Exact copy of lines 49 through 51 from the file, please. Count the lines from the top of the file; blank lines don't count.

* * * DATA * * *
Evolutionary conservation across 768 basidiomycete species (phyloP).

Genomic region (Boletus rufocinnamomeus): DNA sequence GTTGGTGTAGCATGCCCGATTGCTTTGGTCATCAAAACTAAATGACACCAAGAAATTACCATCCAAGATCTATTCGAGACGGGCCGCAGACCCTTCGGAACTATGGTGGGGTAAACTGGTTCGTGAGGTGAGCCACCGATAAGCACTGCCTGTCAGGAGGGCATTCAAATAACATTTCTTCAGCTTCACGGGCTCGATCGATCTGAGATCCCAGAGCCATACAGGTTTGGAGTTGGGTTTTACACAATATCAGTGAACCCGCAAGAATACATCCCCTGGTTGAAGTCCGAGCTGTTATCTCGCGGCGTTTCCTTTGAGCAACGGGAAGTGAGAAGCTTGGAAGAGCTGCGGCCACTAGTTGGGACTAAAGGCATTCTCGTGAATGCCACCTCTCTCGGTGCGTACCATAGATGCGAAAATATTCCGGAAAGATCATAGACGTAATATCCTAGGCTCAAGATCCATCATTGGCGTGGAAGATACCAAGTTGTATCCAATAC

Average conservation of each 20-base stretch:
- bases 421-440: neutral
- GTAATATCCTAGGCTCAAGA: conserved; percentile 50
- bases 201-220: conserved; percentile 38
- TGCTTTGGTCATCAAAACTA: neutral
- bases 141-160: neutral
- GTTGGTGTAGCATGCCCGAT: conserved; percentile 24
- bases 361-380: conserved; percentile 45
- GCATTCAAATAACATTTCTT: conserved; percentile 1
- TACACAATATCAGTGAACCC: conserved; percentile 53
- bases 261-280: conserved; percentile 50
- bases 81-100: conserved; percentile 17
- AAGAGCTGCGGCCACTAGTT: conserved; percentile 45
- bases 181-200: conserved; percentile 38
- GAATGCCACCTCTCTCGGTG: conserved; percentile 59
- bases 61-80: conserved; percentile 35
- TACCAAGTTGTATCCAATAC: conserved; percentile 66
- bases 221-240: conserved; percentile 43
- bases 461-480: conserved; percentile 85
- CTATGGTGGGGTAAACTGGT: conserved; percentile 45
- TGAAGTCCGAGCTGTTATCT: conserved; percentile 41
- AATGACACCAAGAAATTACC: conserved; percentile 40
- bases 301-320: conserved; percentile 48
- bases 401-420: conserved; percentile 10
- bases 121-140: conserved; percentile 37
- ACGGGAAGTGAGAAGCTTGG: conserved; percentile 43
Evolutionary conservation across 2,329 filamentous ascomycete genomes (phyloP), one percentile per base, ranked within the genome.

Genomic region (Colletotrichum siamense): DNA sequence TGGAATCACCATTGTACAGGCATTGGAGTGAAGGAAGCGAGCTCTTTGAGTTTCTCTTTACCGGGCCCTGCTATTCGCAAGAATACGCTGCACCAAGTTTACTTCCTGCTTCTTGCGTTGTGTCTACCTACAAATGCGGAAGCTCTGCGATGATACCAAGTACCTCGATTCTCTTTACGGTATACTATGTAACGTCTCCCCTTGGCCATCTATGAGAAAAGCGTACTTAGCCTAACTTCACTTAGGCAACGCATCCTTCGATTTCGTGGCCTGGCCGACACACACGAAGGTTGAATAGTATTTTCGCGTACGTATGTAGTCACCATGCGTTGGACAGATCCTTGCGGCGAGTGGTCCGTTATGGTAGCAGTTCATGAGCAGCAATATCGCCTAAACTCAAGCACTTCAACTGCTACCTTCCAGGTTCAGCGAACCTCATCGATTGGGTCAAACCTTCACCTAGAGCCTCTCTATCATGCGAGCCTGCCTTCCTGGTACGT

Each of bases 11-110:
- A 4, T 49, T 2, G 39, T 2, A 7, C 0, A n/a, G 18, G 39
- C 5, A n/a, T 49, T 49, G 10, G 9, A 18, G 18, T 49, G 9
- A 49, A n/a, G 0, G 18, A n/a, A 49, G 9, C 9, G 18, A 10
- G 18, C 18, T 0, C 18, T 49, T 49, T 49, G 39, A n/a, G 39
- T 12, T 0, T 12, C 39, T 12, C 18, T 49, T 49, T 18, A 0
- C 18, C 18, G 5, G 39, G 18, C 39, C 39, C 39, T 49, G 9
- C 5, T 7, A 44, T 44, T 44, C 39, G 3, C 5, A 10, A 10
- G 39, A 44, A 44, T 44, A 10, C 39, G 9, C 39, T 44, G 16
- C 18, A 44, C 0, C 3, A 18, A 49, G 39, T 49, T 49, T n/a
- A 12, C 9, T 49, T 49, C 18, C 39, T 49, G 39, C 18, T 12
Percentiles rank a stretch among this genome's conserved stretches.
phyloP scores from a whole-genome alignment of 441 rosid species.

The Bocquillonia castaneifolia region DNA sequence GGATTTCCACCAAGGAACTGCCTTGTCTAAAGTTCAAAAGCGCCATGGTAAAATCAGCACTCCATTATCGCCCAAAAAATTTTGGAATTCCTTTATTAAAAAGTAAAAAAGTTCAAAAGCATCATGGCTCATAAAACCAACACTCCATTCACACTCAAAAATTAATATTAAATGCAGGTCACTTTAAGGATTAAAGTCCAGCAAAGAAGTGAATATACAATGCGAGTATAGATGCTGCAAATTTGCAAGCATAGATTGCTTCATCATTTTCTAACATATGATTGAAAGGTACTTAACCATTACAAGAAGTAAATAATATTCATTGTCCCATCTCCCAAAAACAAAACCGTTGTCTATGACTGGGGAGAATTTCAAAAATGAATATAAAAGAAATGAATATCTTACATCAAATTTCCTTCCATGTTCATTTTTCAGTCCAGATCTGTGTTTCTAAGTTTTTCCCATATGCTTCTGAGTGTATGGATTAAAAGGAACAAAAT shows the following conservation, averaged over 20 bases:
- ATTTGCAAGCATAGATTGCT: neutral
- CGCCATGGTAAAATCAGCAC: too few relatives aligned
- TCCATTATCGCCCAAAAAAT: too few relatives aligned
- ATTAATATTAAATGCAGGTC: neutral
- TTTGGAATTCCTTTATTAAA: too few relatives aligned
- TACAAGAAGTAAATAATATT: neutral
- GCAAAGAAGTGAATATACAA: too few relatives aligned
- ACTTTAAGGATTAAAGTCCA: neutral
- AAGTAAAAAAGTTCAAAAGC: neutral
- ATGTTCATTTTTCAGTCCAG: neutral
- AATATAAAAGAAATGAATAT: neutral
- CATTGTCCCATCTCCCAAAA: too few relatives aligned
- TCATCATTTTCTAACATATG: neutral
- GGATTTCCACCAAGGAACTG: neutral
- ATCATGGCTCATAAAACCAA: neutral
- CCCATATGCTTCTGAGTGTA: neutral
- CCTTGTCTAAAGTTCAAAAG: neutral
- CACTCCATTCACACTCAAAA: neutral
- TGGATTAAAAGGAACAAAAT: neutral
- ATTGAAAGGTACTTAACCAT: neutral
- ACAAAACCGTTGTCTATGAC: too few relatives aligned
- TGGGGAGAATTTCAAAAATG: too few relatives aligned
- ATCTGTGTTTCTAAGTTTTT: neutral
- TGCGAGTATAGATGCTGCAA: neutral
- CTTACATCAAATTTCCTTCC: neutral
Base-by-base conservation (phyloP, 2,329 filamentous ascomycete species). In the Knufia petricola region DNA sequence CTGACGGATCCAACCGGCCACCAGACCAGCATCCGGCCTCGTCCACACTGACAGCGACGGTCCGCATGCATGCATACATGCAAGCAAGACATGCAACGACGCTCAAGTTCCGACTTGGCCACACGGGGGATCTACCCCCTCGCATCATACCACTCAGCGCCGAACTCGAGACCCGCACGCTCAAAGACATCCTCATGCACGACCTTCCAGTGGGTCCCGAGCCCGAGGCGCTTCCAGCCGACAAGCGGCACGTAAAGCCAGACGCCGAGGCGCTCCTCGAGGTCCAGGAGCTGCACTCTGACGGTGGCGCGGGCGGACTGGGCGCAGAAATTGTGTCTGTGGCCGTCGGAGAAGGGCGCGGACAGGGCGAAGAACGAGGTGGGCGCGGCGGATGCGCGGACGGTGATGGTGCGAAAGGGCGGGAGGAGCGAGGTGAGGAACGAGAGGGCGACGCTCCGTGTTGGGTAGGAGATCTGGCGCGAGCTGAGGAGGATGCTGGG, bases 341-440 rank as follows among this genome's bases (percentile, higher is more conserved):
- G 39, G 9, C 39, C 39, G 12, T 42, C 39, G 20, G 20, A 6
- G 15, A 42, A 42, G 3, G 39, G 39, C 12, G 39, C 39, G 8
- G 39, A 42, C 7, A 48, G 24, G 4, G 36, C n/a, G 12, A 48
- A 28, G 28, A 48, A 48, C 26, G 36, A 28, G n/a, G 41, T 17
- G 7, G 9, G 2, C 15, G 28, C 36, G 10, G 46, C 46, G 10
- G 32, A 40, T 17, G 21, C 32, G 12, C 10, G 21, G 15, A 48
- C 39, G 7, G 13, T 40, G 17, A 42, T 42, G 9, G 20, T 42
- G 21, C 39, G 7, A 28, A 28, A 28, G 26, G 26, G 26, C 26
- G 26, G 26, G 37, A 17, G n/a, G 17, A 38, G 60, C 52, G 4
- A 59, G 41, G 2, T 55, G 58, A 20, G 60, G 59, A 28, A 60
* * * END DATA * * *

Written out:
- TTTGGAATTCCTTTATTAAA: too few relatives aligned
- TACAAGAAGTAAATAATATT: neutral
- GCAAAGAAGTGAATATACAA: too few relatives aligned